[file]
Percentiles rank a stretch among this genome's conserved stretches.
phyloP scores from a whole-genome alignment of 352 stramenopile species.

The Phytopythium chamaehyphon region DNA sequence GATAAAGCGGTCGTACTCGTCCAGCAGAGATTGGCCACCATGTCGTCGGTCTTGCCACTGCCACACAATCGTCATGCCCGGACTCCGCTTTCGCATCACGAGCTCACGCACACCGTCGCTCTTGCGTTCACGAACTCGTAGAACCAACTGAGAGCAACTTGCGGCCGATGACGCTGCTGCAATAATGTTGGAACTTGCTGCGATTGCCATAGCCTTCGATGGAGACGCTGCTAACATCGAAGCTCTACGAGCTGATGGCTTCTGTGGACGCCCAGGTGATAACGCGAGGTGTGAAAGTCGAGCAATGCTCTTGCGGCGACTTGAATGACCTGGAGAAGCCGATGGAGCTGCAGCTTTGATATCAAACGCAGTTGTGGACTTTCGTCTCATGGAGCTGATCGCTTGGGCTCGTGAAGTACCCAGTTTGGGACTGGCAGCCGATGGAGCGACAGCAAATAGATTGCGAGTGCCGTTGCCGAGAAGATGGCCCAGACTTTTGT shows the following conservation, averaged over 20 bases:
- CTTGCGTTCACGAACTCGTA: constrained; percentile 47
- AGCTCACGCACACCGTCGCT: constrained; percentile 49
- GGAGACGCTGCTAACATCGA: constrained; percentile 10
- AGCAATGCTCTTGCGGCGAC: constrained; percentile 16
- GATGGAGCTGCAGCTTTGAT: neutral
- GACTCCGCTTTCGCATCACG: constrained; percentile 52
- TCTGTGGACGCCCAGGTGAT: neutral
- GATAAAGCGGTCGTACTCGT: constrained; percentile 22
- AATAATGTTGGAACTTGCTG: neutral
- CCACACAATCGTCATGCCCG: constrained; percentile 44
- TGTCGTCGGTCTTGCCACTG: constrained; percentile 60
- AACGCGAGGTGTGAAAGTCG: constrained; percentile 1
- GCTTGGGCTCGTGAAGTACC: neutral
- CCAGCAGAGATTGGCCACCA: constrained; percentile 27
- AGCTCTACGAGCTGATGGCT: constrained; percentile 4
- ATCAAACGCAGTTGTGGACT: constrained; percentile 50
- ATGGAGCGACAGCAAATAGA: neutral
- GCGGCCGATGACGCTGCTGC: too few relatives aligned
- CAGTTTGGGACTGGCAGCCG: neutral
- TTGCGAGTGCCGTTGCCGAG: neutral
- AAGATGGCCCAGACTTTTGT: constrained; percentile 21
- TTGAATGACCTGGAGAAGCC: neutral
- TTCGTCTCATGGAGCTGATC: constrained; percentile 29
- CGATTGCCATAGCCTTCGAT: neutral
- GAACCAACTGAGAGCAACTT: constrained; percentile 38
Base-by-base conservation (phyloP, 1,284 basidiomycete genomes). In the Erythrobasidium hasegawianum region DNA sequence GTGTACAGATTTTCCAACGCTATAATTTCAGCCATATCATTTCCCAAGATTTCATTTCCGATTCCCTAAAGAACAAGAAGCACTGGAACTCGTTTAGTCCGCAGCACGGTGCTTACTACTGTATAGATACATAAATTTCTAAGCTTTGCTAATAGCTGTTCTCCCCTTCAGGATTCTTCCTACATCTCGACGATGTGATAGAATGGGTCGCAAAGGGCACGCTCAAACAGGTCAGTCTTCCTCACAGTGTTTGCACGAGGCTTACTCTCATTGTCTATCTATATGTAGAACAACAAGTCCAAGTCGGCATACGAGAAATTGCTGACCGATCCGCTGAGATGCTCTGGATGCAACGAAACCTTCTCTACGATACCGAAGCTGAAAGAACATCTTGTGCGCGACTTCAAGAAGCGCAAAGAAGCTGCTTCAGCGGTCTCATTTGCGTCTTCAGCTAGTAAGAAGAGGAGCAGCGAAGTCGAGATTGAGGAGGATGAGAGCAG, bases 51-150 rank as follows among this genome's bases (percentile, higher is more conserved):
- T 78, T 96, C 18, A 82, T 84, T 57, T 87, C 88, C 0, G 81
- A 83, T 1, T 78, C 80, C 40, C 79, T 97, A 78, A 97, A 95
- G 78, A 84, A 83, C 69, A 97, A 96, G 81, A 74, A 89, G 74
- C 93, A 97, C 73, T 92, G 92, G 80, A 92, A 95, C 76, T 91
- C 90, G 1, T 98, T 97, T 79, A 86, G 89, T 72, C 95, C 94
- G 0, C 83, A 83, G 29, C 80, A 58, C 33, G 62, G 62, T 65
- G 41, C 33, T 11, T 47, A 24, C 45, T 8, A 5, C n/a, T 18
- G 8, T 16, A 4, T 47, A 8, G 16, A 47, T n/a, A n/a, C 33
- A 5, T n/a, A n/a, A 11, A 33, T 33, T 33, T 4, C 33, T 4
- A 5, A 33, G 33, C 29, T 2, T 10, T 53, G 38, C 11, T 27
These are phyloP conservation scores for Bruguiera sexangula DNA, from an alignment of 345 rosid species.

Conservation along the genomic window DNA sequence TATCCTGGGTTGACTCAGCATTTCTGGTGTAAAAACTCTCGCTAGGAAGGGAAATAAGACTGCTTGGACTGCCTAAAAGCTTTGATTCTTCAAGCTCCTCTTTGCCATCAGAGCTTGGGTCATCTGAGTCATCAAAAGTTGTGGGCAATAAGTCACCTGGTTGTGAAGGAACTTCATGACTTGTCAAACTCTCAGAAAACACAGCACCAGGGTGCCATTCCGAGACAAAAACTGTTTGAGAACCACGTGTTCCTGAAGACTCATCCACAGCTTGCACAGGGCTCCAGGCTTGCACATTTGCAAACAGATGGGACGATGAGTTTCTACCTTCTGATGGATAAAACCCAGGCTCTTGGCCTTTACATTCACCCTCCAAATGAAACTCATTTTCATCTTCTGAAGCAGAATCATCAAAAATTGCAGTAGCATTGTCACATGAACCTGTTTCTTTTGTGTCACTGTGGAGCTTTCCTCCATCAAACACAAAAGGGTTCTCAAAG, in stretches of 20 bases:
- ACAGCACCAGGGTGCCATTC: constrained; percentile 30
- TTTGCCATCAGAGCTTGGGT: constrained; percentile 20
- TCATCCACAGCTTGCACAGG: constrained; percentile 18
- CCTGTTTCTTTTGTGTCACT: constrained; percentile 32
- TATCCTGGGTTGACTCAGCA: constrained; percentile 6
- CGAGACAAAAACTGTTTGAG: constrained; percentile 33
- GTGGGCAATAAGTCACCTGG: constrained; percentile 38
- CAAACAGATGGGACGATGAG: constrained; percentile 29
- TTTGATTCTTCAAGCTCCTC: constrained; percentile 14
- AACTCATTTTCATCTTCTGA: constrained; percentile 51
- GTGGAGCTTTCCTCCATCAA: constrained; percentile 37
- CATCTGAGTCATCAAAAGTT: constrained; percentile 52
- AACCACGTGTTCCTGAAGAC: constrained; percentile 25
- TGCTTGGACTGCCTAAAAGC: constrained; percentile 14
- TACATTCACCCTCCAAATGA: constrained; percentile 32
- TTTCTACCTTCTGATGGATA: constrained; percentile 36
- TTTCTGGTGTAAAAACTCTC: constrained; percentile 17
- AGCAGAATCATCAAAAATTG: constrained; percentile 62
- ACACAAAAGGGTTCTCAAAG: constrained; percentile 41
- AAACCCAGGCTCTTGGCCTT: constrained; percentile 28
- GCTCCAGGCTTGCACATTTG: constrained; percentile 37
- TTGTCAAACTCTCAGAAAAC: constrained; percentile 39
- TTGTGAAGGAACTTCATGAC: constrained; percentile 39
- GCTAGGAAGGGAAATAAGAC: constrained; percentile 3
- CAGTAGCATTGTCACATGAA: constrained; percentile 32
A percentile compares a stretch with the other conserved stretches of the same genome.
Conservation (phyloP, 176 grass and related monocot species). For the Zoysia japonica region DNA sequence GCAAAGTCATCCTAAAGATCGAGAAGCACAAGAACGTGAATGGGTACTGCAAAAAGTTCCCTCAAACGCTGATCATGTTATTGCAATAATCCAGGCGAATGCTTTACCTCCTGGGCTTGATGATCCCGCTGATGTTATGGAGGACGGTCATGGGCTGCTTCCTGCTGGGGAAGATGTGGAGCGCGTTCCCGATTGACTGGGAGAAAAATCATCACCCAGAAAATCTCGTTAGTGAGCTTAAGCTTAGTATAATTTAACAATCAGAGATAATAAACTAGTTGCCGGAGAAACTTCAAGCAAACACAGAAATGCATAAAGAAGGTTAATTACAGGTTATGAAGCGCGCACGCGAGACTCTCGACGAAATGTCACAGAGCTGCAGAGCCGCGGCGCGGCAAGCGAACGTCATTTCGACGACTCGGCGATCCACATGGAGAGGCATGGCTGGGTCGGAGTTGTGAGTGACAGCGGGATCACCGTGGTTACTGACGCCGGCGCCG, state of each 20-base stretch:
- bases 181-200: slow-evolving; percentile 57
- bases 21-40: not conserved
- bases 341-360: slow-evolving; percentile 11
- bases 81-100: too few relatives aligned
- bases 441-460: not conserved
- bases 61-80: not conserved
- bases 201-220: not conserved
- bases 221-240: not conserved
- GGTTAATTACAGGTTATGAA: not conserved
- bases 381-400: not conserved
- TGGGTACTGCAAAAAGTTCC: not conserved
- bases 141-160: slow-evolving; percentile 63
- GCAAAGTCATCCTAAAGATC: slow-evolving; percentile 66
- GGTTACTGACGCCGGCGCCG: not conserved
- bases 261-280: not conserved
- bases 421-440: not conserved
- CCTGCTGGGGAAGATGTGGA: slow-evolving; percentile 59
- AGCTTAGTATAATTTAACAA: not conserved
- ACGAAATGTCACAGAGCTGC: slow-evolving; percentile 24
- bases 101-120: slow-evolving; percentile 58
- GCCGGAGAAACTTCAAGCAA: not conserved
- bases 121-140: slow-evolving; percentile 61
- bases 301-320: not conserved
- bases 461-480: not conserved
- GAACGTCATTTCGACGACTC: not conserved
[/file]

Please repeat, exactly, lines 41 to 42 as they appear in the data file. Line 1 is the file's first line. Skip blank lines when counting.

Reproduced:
Conservation along the genomic window DNA sequence TATCCTGGGTTGACTCAGCATTTCTGGTGTAAAAACTCTCGCTAGGAAGGGAAATAAGACTGCTTGGACTGCCTAAAAGCTTTGATTCTTCAAGCTCCTCTTTGCCATCAGAGCTTGGGTCATCTGAGTCATCAAAAGTTGTGGGCAATAAGTCACCTGGTTGTGAAGGAACTTCATGACTTGTCAAACTCTCAGAAAACACAGCACCAGGGTGCCATTCCGAGACAAAAACTGTTTGAGAACCACGTGTTCCTGAAGACTCATCCACAGCTTGCACAGGGCTCCAGGCTTGCACATTTGCAAACAGATGGGACGATGAGTTTCTACCTTCTGATGGATAAAACCCAGGCTCTTGGCCTTTACATTCACCCTCCAAATGAAACTCATTTTCATCTTCTGAAGCAGAATCATCAAAAATTGCAGTAGCATTGTCACATGAACCTGTTTCTTTTGTGTCACTGTGGAGCTTTCCTCCATCAAACACAAAAGGGTTCTCAAAG, in stretches of 20 bases:
- ACAGCACCAGGGTGCCATTC: constrained; percentile 30